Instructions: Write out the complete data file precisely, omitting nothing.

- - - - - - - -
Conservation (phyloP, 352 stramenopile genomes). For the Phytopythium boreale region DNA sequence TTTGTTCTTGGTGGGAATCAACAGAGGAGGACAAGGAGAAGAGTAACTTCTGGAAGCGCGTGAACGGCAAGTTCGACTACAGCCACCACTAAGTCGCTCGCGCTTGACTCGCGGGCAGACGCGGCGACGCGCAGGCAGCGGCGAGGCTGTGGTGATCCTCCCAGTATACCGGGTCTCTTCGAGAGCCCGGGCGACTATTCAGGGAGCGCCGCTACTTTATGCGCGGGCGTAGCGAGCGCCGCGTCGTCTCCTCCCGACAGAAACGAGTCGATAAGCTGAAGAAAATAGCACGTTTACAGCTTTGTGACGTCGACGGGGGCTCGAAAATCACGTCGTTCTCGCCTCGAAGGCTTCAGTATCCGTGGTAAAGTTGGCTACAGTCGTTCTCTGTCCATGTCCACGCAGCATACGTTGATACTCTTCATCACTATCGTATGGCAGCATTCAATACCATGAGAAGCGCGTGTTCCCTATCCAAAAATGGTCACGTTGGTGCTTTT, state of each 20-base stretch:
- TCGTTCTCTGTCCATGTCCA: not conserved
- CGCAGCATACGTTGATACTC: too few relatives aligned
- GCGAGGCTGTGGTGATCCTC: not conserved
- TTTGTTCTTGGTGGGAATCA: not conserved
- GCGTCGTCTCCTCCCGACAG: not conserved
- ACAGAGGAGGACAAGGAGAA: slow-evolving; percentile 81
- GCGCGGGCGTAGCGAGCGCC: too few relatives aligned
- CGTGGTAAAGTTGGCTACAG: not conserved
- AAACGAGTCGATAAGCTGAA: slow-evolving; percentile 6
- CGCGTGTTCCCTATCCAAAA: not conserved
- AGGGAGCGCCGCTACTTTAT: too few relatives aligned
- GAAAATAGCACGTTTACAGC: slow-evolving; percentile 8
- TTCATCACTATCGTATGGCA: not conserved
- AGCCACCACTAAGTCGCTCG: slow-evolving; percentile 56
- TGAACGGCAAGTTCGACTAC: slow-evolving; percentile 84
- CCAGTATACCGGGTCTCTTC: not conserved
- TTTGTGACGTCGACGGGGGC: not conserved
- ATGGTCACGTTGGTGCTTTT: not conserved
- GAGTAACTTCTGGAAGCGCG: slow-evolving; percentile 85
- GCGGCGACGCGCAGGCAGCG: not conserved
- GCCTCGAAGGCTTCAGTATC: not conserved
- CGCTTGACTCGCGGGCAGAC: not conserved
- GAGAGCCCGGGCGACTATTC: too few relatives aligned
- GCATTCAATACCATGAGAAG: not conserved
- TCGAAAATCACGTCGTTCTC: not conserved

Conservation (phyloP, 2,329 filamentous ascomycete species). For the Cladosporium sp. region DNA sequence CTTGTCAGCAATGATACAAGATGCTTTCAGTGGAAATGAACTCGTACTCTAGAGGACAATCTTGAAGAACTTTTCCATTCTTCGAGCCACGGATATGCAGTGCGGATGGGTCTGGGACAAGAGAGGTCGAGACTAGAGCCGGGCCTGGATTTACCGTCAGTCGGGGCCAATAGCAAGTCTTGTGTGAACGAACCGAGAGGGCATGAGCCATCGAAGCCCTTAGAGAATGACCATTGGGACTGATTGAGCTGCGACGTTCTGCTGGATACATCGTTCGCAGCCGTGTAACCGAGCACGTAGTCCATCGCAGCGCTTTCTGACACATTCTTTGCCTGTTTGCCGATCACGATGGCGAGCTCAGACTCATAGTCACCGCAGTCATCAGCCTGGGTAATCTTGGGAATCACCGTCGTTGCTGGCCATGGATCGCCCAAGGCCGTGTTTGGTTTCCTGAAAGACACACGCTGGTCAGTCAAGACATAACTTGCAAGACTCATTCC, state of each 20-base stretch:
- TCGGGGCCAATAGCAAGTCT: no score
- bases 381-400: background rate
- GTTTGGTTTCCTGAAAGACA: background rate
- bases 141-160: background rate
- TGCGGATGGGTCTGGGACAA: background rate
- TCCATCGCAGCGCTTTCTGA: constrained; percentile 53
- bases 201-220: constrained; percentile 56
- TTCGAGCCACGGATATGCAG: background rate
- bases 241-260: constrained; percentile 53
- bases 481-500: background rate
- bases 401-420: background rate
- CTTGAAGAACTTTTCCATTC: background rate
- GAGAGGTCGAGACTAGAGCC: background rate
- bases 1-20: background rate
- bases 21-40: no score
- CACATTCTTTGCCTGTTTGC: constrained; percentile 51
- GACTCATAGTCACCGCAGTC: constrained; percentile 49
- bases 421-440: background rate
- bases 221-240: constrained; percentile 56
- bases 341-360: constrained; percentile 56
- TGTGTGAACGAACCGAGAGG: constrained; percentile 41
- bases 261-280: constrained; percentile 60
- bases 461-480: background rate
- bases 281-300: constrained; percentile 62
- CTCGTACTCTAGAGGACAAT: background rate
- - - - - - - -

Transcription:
Conservation (phyloP, 352 stramenopile genomes). For the Phytopythium boreale region DNA sequence TTTGTTCTTGGTGGGAATCAACAGAGGAGGACAAGGAGAAGAGTAACTTCTGGAAGCGCGTGAACGGCAAGTTCGACTACAGCCACCACTAAGTCGCTCGCGCTTGACTCGCGGGCAGACGCGGCGACGCGCAGGCAGCGGCGAGGCTGTGGTGATCCTCCCAGTATACCGGGTCTCTTCGAGAGCCCGGGCGACTATTCAGGGAGCGCCGCTACTTTATGCGCGGGCGTAGCGAGCGCCGCGTCGTCTCCTCCCGACAGAAACGAGTCGATAAGCTGAAGAAAATAGCACGTTTACAGCTTTGTGACGTCGACGGGGGCTCGAAAATCACGTCGTTCTCGCCTCGAAGGCTTCAGTATCCGTGGTAAAGTTGGCTACAGTCGTTCTCTGTCCATGTCCACGCAGCATACGTTGATACTCTTCATCACTATCGTATGGCAGCATTCAATACCATGAGAAGCGCGTGTTCCCTATCCAAAAATGGTCACGTTGGTGCTTTT, state of each 20-base stretch:
- TCGTTCTCTGTCCATGTCCA: not conserved
- CGCAGCATACGTTGATACTC: too few relatives aligned
- GCGAGGCTGTGGTGATCCTC: not conserved
- TTTGTTCTTGGTGGGAATCA: not conserved
- GCGTCGTCTCCTCCCGACAG: not conserved
- ACAGAGGAGGACAAGGAGAA: slow-evolving; percentile 81
- GCGCGGGCGTAGCGAGCGCC: too few relatives aligned
- CGTGGTAAAGTTGGCTACAG: not conserved
- AAACGAGTCGATAAGCTGAA: slow-evolving; percentile 6
- CGCGTGTTCCCTATCCAAAA: not conserved
- AGGGAGCGCCGCTACTTTAT: too few relatives aligned
- GAAAATAGCACGTTTACAGC: slow-evolving; percentile 8
- TTCATCACTATCGTATGGCA: not conserved
- AGCCACCACTAAGTCGCTCG: slow-evolving; percentile 56
- TGAACGGCAAGTTCGACTAC: slow-evolving; percentile 84
- CCAGTATACCGGGTCTCTTC: not conserved
- TTTGTGACGTCGACGGGGGC: not conserved
- ATGGTCACGTTGGTGCTTTT: not conserved
- GAGTAACTTCTGGAAGCGCG: slow-evolving; percentile 85
- GCGGCGACGCGCAGGCAGCG: not conserved
- GCCTCGAAGGCTTCAGTATC: not conserved
- CGCTTGACTCGCGGGCAGAC: not conserved
- GAGAGCCCGGGCGACTATTC: too few relatives aligned
- GCATTCAATACCATGAGAAG: not conserved
- TCGAAAATCACGTCGTTCTC: not conserved

Conservation (phyloP, 2,329 filamentous ascomycete species). For the Cladosporium sp. region DNA sequence CTTGTCAGCAATGATACAAGATGCTTTCAGTGGAAATGAACTCGTACTCTAGAGGACAATCTTGAAGAACTTTTCCATTCTTCGAGCCACGGATATGCAGTGCGGATGGGTCTGGGACAAGAGAGGTCGAGACTAGAGCCGGGCCTGGATTTACCGTCAGTCGGGGCCAATAGCAAGTCTTGTGTGAACGAACCGAGAGGGCATGAGCCATCGAAGCCCTTAGAGAATGACCATTGGGACTGATTGAGCTGCGACGTTCTGCTGGATACATCGTTCGCAGCCGTGTAACCGAGCACGTAGTCCATCGCAGCGCTTTCTGACACATTCTTTGCCTGTTTGCCGATCACGATGGCGAGCTCAGACTCATAGTCACCGCAGTCATCAGCCTGGGTAATCTTGGGAATCACCGTCGTTGCTGGCCATGGATCGCCCAAGGCCGTGTTTGGTTTCCTGAAAGACACACGCTGGTCAGTCAAGACATAACTTGCAAGACTCATTCC, state of each 20-base stretch:
- TCGGGGCCAATAGCAAGTCT: no score
- bases 381-400: background rate
- GTTTGGTTTCCTGAAAGACA: background rate
- bases 141-160: background rate
- TGCGGATGGGTCTGGGACAA: background rate
- TCCATCGCAGCGCTTTCTGA: constrained; percentile 53
- bases 201-220: constrained; percentile 56
- TTCGAGCCACGGATATGCAG: background rate
- bases 241-260: constrained; percentile 53
- bases 481-500: background rate
- bases 401-420: background rate
- CTTGAAGAACTTTTCCATTC: background rate
- GAGAGGTCGAGACTAGAGCC: background rate
- bases 1-20: background rate
- bases 21-40: no score
- CACATTCTTTGCCTGTTTGC: constrained; percentile 51
- GACTCATAGTCACCGCAGTC: constrained; percentile 49
- bases 421-440: background rate
- bases 221-240: constrained; percentile 56
- bases 341-360: constrained; percentile 56
- TGTGTGAACGAACCGAGAGG: constrained; percentile 41
- bases 261-280: constrained; percentile 60
- bases 461-480: background rate
- bases 281-300: constrained; percentile 62
- CTCGTACTCTAGAGGACAAT: background rate